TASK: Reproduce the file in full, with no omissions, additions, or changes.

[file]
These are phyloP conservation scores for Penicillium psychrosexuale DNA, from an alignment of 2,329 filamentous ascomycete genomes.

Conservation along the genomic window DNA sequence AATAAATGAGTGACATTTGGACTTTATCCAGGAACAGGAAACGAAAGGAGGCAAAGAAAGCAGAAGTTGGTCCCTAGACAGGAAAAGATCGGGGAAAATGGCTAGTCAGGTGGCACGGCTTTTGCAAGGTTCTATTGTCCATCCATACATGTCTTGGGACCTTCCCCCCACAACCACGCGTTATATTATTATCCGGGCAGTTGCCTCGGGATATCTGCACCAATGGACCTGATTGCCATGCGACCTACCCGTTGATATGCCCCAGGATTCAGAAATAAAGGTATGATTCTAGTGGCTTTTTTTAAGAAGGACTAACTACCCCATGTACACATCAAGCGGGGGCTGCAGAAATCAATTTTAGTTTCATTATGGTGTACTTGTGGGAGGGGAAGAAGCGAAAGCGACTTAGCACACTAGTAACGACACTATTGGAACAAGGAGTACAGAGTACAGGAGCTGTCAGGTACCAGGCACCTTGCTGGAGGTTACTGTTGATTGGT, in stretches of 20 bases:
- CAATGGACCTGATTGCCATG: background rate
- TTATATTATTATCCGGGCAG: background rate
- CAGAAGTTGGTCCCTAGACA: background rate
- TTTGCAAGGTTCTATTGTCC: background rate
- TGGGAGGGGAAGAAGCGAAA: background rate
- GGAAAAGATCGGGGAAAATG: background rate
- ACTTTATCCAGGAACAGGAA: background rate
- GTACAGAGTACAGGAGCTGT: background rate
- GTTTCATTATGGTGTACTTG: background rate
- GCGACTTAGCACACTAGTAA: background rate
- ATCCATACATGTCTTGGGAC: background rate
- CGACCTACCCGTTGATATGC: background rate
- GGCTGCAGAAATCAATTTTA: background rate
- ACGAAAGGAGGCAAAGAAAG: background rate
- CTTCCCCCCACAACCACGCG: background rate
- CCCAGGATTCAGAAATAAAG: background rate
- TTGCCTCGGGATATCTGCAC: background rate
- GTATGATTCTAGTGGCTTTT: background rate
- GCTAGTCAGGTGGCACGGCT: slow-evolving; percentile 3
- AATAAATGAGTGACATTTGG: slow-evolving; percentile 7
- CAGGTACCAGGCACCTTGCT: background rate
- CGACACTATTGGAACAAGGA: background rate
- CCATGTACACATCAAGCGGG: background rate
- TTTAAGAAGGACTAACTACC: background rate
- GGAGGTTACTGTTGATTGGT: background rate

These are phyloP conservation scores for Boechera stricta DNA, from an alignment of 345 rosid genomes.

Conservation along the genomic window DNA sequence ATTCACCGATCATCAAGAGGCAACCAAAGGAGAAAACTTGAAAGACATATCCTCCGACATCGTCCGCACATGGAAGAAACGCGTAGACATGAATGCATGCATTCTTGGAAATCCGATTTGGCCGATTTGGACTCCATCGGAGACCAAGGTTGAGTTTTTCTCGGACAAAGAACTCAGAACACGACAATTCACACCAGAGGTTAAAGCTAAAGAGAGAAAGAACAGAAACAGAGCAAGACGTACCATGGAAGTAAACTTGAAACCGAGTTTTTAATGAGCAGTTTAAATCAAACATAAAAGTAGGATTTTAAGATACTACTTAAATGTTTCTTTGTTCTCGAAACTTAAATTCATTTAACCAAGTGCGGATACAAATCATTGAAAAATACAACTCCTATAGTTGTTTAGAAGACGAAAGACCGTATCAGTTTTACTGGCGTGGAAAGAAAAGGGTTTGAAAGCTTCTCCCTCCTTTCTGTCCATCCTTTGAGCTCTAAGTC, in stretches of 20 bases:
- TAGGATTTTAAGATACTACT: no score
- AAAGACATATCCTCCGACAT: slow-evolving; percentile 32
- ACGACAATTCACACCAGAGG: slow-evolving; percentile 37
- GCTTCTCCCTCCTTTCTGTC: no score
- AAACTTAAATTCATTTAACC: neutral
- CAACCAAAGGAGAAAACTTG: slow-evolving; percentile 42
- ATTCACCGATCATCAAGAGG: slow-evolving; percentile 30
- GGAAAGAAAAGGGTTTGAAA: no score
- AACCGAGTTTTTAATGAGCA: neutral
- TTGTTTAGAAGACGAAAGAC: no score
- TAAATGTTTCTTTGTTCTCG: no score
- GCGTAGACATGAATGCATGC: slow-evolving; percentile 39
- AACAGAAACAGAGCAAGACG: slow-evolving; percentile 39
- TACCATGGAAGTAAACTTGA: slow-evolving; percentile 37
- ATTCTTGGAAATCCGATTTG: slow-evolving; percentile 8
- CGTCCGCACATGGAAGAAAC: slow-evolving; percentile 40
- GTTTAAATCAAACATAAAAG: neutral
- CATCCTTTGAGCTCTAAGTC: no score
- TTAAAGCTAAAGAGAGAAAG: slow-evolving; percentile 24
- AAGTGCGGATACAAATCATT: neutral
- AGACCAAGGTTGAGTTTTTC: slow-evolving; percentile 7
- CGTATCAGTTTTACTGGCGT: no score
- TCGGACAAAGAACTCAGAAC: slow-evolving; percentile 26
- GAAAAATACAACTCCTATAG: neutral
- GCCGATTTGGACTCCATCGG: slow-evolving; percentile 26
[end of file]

These are phyloP conservation scores for Penicillium psychrosexuale DNA, from an alignment of 2,329 filamentous ascomycete genomes.

Conservation along the genomic window DNA sequence AATAAATGAGTGACATTTGGACTTTATCCAGGAACAGGAAACGAAAGGAGGCAAAGAAAGCAGAAGTTGGTCCCTAGACAGGAAAAGATCGGGGAAAATGGCTAGTCAGGTGGCACGGCTTTTGCAAGGTTCTATTGTCCATCCATACATGTCTTGGGACCTTCCCCCCACAACCACGCGTTATATTATTATCCGGGCAGTTGCCTCGGGATATCTGCACCAATGGACCTGATTGCCATGCGACCTACCCGTTGATATGCCCCAGGATTCAGAAATAAAGGTATGATTCTAGTGGCTTTTTTTAAGAAGGACTAACTACCCCATGTACACATCAAGCGGGGGCTGCAGAAATCAATTTTAGTTTCATTATGGTGTACTTGTGGGAGGGGAAGAAGCGAAAGCGACTTAGCACACTAGTAACGACACTATTGGAACAAGGAGTACAGAGTACAGGAGCTGTCAGGTACCAGGCACCTTGCTGGAGGTTACTGTTGATTGGT, in stretches of 20 bases:
- CAATGGACCTGATTGCCATG: background rate
- TTATATTATTATCCGGGCAG: background rate
- CAGAAGTTGGTCCCTAGACA: background rate
- TTTGCAAGGTTCTATTGTCC: background rate
- TGGGAGGGGAAGAAGCGAAA: background rate
- GGAAAAGATCGGGGAAAATG: background rate
- ACTTTATCCAGGAACAGGAA: background rate
- GTACAGAGTACAGGAGCTGT: background rate
- GTTTCATTATGGTGTACTTG: background rate
- GCGACTTAGCACACTAGTAA: background rate
- ATCCATACATGTCTTGGGAC: background rate
- CGACCTACCCGTTGATATGC: background rate
- GGCTGCAGAAATCAATTTTA: background rate
- ACGAAAGGAGGCAAAGAAAG: background rate
- CTTCCCCCCACAACCACGCG: background rate
- CCCAGGATTCAGAAATAAAG: background rate
- TTGCCTCGGGATATCTGCAC: background rate
- GTATGATTCTAGTGGCTTTT: background rate
- GCTAGTCAGGTGGCACGGCT: slow-evolving; percentile 3
- AATAAATGAGTGACATTTGG: slow-evolving; percentile 7
- CAGGTACCAGGCACCTTGCT: background rate
- CGACACTATTGGAACAAGGA: background rate
- CCATGTACACATCAAGCGGG: background rate
- TTTAAGAAGGACTAACTACC: background rate
- GGAGGTTACTGTTGATTGGT: background rate

These are phyloP conservation scores for Boechera stricta DNA, from an alignment of 345 rosid genomes.

Conservation along the genomic window DNA sequence ATTCACCGATCATCAAGAGGCAACCAAAGGAGAAAACTTGAAAGACATATCCTCCGACATCGTCCGCACATGGAAGAAACGCGTAGACATGAATGCATGCATTCTTGGAAATCCGATTTGGCCGATTTGGACTCCATCGGAGACCAAGGTTGAGTTTTTCTCGGACAAAGAACTCAGAACACGACAATTCACACCAGAGGTTAAAGCTAAAGAGAGAAAGAACAGAAACAGAGCAAGACGTACCATGGAAGTAAACTTGAAACCGAGTTTTTAATGAGCAGTTTAAATCAAACATAAAAGTAGGATTTTAAGATACTACTTAAATGTTTCTTTGTTCTCGAAACTTAAATTCATTTAACCAAGTGCGGATACAAATCATTGAAAAATACAACTCCTATAGTTGTTTAGAAGACGAAAGACCGTATCAGTTTTACTGGCGTGGAAAGAAAAGGGTTTGAAAGCTTCTCCCTCCTTTCTGTCCATCCTTTGAGCTCTAAGTC, in stretches of 20 bases:
- TAGGATTTTAAGATACTACT: no score
- AAAGACATATCCTCCGACAT: slow-evolving; percentile 32
- ACGACAATTCACACCAGAGG: slow-evolving; percentile 37
- GCTTCTCCCTCCTTTCTGTC: no score
- AAACTTAAATTCATTTAACC: neutral
- CAACCAAAGGAGAAAACTTG: slow-evolving; percentile 42
- ATTCACCGATCATCAAGAGG: slow-evolving; percentile 30
- GGAAAGAAAAGGGTTTGAAA: no score
- AACCGAGTTTTTAATGAGCA: neutral
- TTGTTTAGAAGACGAAAGAC: no score
- TAAATGTTTCTTTGTTCTCG: no score
- GCGTAGACATGAATGCATGC: slow-evolving; percentile 39
- AACAGAAACAGAGCAAGACG: slow-evolving; percentile 39
- TACCATGGAAGTAAACTTGA: slow-evolving; percentile 37
- ATTCTTGGAAATCCGATTTG: slow-evolving; percentile 8
- CGTCCGCACATGGAAGAAAC: slow-evolving; percentile 40
- GTTTAAATCAAACATAAAAG: neutral
- CATCCTTTGAGCTCTAAGTC: no score
- TTAAAGCTAAAGAGAGAAAG: slow-evolving; percentile 24
- AAGTGCGGATACAAATCATT: neutral
- AGACCAAGGTTGAGTTTTTC: slow-evolving; percentile 7
- CGTATCAGTTTTACTGGCGT: no score
- TCGGACAAAGAACTCAGAAC: slow-evolving; percentile 26
- GAAAAATACAACTCCTATAG: neutral
- GCCGATTTGGACTCCATCGG: slow-evolving; percentile 26